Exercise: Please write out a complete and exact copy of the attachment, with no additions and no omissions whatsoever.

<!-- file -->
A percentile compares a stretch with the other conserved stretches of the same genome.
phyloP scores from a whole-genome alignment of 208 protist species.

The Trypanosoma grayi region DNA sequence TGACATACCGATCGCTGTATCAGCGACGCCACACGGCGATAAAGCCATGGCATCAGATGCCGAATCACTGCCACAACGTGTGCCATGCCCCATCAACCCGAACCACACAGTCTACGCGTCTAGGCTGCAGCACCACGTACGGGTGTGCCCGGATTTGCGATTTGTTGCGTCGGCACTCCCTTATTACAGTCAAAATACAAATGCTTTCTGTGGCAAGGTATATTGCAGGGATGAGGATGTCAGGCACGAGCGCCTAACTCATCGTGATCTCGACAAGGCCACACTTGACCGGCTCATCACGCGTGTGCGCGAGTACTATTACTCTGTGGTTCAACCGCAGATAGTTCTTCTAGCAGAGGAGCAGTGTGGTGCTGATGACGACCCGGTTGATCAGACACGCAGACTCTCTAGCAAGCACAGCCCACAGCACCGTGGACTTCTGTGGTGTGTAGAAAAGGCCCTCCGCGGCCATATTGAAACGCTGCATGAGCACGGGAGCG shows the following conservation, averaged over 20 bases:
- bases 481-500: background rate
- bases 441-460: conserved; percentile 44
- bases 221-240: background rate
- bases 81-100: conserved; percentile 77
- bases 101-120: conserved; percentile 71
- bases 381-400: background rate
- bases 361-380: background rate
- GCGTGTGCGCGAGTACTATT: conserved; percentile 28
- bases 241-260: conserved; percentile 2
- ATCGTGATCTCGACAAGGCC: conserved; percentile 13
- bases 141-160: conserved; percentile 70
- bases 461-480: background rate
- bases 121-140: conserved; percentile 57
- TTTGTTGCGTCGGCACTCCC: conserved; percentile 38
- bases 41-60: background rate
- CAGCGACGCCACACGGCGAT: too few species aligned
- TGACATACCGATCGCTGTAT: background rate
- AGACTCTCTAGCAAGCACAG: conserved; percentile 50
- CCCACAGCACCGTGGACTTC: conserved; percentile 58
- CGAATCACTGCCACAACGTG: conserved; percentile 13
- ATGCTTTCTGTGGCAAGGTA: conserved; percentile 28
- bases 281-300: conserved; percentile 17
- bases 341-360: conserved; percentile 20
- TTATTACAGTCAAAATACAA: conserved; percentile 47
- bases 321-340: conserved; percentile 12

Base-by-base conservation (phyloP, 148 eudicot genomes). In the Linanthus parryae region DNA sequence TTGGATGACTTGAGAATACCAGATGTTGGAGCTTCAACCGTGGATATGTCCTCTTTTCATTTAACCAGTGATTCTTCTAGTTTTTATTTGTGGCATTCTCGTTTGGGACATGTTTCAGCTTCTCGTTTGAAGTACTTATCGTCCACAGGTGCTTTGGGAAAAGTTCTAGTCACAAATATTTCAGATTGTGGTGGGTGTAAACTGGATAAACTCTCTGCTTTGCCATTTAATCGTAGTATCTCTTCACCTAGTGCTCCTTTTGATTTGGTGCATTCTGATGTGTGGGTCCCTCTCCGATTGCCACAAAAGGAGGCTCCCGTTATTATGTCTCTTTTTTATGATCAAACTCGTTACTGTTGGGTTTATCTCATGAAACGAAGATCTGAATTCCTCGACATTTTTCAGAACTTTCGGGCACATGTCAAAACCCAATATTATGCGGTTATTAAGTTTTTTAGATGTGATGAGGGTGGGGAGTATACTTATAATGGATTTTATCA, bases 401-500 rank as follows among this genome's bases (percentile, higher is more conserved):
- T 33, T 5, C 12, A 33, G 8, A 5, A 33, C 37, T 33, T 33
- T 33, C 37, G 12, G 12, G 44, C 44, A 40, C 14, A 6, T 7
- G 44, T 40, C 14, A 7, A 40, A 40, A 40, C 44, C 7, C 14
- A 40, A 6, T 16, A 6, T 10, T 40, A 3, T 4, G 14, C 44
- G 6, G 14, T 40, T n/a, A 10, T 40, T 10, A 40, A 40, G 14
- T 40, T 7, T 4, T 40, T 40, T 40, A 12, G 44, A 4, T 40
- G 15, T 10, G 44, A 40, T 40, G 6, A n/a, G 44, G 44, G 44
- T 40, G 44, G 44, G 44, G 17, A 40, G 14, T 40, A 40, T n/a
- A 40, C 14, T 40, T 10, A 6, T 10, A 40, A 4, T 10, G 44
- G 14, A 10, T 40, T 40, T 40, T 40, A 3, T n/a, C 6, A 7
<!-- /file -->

A percentile compares a stretch with the other conserved stretches of the same genome.
phyloP scores from a whole-genome alignment of 208 protist species.

The Trypanosoma grayi region DNA sequence TGACATACCGATCGCTGTATCAGCGACGCCACACGGCGATAAAGCCATGGCATCAGATGCCGAATCACTGCCACAACGTGTGCCATGCCCCATCAACCCGAACCACACAGTCTACGCGTCTAGGCTGCAGCACCACGTACGGGTGTGCCCGGATTTGCGATTTGTTGCGTCGGCACTCCCTTATTACAGTCAAAATACAAATGCTTTCTGTGGCAAGGTATATTGCAGGGATGAGGATGTCAGGCACGAGCGCCTAACTCATCGTGATCTCGACAAGGCCACACTTGACCGGCTCATCACGCGTGTGCGCGAGTACTATTACTCTGTGGTTCAACCGCAGATAGTTCTTCTAGCAGAGGAGCAGTGTGGTGCTGATGACGACCCGGTTGATCAGACACGCAGACTCTCTAGCAAGCACAGCCCACAGCACCGTGGACTTCTGTGGTGTGTAGAAAAGGCCCTCCGCGGCCATATTGAAACGCTGCATGAGCACGGGAGCG shows the following conservation, averaged over 20 bases:
- bases 481-500: background rate
- bases 441-460: conserved; percentile 44
- bases 221-240: background rate
- bases 81-100: conserved; percentile 77
- bases 101-120: conserved; percentile 71
- bases 381-400: background rate
- bases 361-380: background rate
- GCGTGTGCGCGAGTACTATT: conserved; percentile 28
- bases 241-260: conserved; percentile 2
- ATCGTGATCTCGACAAGGCC: conserved; percentile 13
- bases 141-160: conserved; percentile 70
- bases 461-480: background rate
- bases 121-140: conserved; percentile 57
- TTTGTTGCGTCGGCACTCCC: conserved; percentile 38
- bases 41-60: background rate
- CAGCGACGCCACACGGCGAT: too few species aligned
- TGACATACCGATCGCTGTAT: background rate
- AGACTCTCTAGCAAGCACAG: conserved; percentile 50
- CCCACAGCACCGTGGACTTC: conserved; percentile 58
- CGAATCACTGCCACAACGTG: conserved; percentile 13
- ATGCTTTCTGTGGCAAGGTA: conserved; percentile 28
- bases 281-300: conserved; percentile 17
- bases 341-360: conserved; percentile 20
- TTATTACAGTCAAAATACAA: conserved; percentile 47
- bases 321-340: conserved; percentile 12

Base-by-base conservation (phyloP, 148 eudicot genomes). In the Linanthus parryae region DNA sequence TTGGATGACTTGAGAATACCAGATGTTGGAGCTTCAACCGTGGATATGTCCTCTTTTCATTTAACCAGTGATTCTTCTAGTTTTTATTTGTGGCATTCTCGTTTGGGACATGTTTCAGCTTCTCGTTTGAAGTACTTATCGTCCACAGGTGCTTTGGGAAAAGTTCTAGTCACAAATATTTCAGATTGTGGTGGGTGTAAACTGGATAAACTCTCTGCTTTGCCATTTAATCGTAGTATCTCTTCACCTAGTGCTCCTTTTGATTTGGTGCATTCTGATGTGTGGGTCCCTCTCCGATTGCCACAAAAGGAGGCTCCCGTTATTATGTCTCTTTTTTATGATCAAACTCGTTACTGTTGGGTTTATCTCATGAAACGAAGATCTGAATTCCTCGACATTTTTCAGAACTTTCGGGCACATGTCAAAACCCAATATTATGCGGTTATTAAGTTTTTTAGATGTGATGAGGGTGGGGAGTATACTTATAATGGATTTTATCA, bases 401-500 rank as follows among this genome's bases (percentile, higher is more conserved):
- T 33, T 5, C 12, A 33, G 8, A 5, A 33, C 37, T 33, T 33
- T 33, C 37, G 12, G 12, G 44, C 44, A 40, C 14, A 6, T 7
- G 44, T 40, C 14, A 7, A 40, A 40, A 40, C 44, C 7, C 14
- A 40, A 6, T 16, A 6, T 10, T 40, A 3, T 4, G 14, C 44
- G 6, G 14, T 40, T n/a, A 10, T 40, T 10, A 40, A 40, G 14
- T 40, T 7, T 4, T 40, T 40, T 40, A 12, G 44, A 4, T 40
- G 15, T 10, G 44, A 40, T 40, G 6, A n/a, G 44, G 44, G 44
- T 40, G 44, G 44, G 44, G 17, A 40, G 14, T 40, A 40, T n/a
- A 40, C 14, T 40, T 10, A 6, T 10, A 40, A 4, T 10, G 44
- G 14, A 10, T 40, T 40, T 40, T 40, A 3, T n/a, C 6, A 7